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Woman accused of arson of police vehicles held pending trial

Patrick DeLany
York Dispatch
Protesters gather along the steps of the Philadelphia Art Museum and Eakins Oval  during a protest, Saturday, June 6, 2020 in Philadelphia over the death of George Floyd, a black man who was in police custody in Minneapolis. Floyd died after being restrained by Minneapolis police officers on May 25.  (Tyger Williams/The Philadelphia Inquirer via AP)

PHILADELPHIA — A federal judge has ordered a woman held without bail until her trial on charges of having set fire to two police vehicles during civil disorder in Philadelphia following protests last month.

U.S. Magistrate Judge Marilyn Heffley on Friday sided with prosecutors who argued that 33-year-old Lore-Elisabeth Blumenthal was a danger to the community and a potential flight risk.

After peaceful afternoon protests May 30 over the death of George Floyd were followed by widespread property destruction, burglary and arson, a police sedan and a sport utility vehicle parked near City Hall were set afire and both were destroyed, authorities said.

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The Philadelphia Inquirer reports that defense attorney Paul Heznecker vowed an appeal, saying nothing in his client's background warranted detention.

“The government’s purpose in seeking detention was to single her out and send a message to protest movements seeking racial justice," he said. “This is a property crime that would have resulted in bail if it were charged in state court.”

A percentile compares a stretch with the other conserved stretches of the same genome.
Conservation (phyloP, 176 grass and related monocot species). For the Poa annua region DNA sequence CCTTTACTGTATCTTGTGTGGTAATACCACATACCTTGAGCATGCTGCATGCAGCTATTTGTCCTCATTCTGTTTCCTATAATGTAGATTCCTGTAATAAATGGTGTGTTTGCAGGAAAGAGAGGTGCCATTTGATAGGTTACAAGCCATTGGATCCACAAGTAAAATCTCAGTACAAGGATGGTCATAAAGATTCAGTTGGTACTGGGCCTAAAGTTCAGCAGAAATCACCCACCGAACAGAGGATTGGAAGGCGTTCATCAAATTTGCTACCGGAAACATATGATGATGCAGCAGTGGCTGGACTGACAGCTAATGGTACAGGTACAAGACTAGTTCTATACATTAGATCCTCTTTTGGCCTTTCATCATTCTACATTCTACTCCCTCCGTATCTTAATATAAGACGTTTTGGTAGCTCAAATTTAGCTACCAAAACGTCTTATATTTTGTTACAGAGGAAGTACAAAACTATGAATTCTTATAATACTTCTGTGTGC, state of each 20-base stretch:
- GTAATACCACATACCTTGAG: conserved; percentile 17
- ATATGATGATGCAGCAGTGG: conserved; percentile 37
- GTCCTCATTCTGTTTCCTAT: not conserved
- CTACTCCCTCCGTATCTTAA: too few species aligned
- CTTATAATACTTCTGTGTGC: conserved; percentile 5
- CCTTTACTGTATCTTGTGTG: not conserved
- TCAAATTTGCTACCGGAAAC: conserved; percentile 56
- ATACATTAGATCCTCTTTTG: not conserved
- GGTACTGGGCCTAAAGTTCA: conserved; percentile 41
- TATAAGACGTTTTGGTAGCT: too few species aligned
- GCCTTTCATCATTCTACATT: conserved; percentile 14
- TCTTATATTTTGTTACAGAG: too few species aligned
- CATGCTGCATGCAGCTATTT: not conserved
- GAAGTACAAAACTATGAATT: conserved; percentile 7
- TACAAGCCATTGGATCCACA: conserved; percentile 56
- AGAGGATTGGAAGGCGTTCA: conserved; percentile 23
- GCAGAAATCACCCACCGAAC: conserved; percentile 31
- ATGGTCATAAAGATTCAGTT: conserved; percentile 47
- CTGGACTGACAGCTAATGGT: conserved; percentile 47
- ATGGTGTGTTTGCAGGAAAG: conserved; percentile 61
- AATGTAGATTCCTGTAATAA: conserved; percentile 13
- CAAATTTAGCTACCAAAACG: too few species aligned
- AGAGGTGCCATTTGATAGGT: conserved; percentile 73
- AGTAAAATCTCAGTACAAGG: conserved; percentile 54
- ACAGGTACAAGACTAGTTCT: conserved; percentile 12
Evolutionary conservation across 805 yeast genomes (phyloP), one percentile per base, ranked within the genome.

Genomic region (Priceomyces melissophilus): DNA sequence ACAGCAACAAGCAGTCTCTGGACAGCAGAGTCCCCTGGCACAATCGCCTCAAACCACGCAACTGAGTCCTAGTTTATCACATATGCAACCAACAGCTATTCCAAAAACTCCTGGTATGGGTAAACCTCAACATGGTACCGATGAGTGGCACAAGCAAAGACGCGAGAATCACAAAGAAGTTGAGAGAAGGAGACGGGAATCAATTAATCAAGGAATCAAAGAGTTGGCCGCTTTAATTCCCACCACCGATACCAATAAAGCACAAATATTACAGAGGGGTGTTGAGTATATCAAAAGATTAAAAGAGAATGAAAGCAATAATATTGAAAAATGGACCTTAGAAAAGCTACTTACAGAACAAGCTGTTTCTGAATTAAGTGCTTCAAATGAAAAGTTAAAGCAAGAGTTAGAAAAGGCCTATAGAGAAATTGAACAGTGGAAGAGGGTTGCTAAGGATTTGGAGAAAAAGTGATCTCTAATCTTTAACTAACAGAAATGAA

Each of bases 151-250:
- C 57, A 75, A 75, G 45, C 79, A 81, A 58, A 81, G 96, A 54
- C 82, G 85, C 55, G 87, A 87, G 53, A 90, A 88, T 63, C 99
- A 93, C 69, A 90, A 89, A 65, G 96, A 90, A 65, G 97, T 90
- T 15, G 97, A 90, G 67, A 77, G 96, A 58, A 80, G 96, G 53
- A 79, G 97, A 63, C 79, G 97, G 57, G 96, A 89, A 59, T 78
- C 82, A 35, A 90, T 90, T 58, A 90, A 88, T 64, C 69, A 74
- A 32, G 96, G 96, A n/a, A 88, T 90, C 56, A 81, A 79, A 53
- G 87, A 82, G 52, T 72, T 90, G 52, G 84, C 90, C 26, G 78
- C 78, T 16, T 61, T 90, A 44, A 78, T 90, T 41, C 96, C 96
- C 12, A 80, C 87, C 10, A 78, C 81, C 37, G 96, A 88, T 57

Prosecutors argued that Blumenthal put hundreds of protesters at risk and then fought off and tried to evade agents who came to arrest her. They also reported finding the goggles, backpack, and flame-retardant gloves worn by the masked woman who set fire to the police cars in the Blumenthal's home and said that the fact that she brought them to the protest suggests she set out with the intention of destroying property.

U.S. Attorney William M. McSwain sent a Tweet after Friday's ruling advising anyone who might have contributed to a bail fund for the defendant that “you can now ask for your money back.”

Authorities said in a criminal complaint that Blumenthal was identified through news footage and social media posts documenting the incident and by her online activity and a distinctive tattoo and T-shirt. Heznecker has said that investigative techniques used by the government “will be under scrutiny” during the pretrial investigation.

Floyd, who was Black, died May 25 after a white Minneapolis police officer pressed a knee into the unarmed and handcuffed man’s neck even as he pleaded for air and stopped moving.